Duncan Galletly is based in Napier, New Zealand. He has collected New Zealand's early cookbooks for over 35 years, publishes the Aristologist, and has convened or spoken at many Food History meetings in New Zealand and Australia. His papers and presentations include research into recipe entropy and diversity, etymology of cakes and biscuits, iconism, tantric lessons from an Afghan, tomato sauce, cider, cookbook bindings and illustration, Brillat-Savarin, the early cookbooks and their authors and, most recently, the portrayal of Chinese restaurants in New Zealand newspapers.
Duncan has a specialist interest in New Zealand's oldest cookery books - the 800 or more published prior to 1950. These early cookbooks were never intended for longevity. The earliest were cheaply and often badly bound, before being subjected to the merciless trauma of the 19th century kitchen environment - temperature, grime, mishandling and food stains. In poor condition, they were usually thrown away. For those reasons most of these early ccokbooks did not survive, and those that did are usually "battered", heavily soiled, the covers are missing, and perhaps only a few pages remain. But these may be the last fragments still in existence, incredibly rare but still capable of telling an important story about our earliest culinary ventures.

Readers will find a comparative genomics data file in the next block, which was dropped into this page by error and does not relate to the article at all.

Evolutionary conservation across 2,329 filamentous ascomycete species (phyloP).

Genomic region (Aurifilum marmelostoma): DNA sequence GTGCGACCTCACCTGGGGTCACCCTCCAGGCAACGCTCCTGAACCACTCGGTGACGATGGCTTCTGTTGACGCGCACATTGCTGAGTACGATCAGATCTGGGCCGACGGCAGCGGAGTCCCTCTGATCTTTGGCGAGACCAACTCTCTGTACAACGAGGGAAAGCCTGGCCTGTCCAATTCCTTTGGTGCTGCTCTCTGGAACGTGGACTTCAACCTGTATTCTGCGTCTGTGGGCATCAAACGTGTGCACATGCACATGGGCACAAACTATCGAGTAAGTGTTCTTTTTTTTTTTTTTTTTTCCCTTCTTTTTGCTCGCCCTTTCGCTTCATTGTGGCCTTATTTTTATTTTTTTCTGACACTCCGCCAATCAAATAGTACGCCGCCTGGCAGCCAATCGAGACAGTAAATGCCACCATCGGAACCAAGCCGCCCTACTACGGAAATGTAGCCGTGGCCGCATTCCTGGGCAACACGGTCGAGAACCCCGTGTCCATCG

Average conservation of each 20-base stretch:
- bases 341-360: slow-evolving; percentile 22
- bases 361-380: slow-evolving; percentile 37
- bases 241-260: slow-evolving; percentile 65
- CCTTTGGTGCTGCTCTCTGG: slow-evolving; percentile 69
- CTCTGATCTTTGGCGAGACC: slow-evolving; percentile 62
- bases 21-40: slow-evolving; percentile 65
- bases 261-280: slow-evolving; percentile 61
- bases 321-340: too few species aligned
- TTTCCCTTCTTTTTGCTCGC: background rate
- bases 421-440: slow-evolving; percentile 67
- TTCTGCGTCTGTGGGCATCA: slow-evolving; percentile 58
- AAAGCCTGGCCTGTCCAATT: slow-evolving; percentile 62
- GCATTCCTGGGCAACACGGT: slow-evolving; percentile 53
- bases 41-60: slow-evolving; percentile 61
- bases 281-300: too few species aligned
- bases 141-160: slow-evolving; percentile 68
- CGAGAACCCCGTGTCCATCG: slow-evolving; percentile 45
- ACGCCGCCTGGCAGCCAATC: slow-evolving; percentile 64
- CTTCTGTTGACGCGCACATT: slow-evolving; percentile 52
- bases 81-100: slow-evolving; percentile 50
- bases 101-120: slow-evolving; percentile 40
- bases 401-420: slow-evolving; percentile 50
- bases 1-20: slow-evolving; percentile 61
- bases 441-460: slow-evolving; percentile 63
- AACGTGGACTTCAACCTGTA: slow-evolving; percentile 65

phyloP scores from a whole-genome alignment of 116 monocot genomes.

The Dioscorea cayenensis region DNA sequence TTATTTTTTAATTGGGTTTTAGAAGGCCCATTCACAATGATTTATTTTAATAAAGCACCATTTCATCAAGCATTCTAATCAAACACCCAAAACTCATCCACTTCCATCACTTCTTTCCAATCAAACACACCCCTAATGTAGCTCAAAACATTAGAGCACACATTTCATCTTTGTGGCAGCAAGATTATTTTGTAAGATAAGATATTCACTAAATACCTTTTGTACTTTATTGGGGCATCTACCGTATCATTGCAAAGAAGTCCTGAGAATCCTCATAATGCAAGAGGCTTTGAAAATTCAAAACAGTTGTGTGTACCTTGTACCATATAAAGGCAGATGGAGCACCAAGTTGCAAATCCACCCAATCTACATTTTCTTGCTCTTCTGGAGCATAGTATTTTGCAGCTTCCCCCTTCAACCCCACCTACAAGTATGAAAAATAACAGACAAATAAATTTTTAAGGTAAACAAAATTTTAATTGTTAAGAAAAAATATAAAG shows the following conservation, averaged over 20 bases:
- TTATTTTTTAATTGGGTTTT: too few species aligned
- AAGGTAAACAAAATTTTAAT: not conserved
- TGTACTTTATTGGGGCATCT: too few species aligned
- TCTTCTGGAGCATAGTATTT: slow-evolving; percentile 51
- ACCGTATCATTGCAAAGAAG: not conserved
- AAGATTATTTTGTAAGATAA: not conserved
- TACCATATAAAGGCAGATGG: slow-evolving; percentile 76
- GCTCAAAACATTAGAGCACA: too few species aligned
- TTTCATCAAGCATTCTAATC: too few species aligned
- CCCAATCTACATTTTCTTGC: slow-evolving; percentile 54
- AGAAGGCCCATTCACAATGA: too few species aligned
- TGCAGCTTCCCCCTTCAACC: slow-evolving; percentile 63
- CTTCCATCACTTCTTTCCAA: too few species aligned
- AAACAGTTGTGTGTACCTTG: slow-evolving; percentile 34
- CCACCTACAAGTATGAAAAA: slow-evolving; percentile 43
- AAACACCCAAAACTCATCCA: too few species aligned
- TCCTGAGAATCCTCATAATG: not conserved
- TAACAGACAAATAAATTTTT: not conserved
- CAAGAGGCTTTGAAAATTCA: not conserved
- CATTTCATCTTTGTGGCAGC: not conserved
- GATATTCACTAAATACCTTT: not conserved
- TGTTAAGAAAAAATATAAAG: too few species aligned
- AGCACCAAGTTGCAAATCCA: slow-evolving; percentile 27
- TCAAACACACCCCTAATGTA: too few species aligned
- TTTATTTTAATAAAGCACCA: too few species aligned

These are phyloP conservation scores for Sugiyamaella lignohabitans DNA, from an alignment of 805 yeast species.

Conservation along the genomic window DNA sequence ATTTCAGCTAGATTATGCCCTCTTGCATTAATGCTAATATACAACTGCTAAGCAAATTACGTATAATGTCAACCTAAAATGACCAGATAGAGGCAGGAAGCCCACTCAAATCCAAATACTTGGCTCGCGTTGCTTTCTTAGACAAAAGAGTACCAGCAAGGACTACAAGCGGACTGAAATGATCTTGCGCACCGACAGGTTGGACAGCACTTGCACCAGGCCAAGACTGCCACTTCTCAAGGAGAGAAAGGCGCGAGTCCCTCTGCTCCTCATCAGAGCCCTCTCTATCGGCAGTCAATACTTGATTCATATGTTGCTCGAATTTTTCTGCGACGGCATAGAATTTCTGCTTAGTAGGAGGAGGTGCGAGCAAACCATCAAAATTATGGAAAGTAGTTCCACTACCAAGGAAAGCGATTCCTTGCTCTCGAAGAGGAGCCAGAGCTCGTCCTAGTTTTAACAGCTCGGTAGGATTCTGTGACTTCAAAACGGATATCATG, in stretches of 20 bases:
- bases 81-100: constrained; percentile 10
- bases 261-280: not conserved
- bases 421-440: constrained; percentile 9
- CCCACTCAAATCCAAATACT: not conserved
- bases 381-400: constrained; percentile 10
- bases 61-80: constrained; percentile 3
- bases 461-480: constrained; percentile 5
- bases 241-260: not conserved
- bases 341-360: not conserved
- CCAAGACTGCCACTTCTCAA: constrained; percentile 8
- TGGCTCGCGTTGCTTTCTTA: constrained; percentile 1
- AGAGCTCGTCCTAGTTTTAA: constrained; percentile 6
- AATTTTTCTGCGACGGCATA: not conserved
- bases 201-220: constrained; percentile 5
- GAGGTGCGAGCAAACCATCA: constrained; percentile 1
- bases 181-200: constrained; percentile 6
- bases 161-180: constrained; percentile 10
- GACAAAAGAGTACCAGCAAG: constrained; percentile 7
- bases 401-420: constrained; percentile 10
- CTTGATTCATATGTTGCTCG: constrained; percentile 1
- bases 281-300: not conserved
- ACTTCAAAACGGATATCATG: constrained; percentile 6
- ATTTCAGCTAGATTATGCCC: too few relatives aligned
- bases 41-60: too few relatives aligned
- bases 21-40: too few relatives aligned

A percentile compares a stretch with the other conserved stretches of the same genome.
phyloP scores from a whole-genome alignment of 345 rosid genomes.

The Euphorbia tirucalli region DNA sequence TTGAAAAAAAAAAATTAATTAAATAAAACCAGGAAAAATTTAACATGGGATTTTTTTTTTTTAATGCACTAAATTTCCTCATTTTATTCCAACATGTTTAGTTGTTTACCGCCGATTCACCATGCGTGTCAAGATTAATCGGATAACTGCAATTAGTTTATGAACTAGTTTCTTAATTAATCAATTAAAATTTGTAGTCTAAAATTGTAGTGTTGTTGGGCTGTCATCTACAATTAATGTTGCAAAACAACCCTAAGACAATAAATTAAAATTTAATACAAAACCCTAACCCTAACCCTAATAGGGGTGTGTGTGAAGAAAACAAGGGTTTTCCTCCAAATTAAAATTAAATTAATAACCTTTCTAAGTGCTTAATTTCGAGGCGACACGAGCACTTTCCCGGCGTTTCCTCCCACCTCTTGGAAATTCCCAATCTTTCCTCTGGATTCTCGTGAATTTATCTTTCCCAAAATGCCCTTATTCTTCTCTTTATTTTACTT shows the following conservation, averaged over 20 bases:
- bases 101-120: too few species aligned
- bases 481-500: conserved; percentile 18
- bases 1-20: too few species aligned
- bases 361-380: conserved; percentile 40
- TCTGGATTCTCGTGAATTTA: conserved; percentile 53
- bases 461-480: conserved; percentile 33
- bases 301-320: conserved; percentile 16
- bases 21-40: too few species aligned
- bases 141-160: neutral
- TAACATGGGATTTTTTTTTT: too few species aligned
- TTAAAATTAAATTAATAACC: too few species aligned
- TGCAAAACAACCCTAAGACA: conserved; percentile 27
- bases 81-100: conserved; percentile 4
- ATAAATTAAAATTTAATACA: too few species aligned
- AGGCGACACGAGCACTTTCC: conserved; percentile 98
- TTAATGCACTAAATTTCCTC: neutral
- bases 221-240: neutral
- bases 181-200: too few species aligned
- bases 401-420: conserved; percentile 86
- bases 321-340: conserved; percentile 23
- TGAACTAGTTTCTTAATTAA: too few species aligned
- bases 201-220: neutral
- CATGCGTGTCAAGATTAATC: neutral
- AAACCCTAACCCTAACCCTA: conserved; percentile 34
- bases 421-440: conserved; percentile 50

If you have what seems to be a very old New Zealand cookery book, no matter what its condition, we may be able to identify it even if it is in pieces. We may also be interested in purchase, and would be happy to advise on rarity.
For subscriptions, book purchases, written contributions to the Aristologist, or queries about old New Zealand cookery books, please email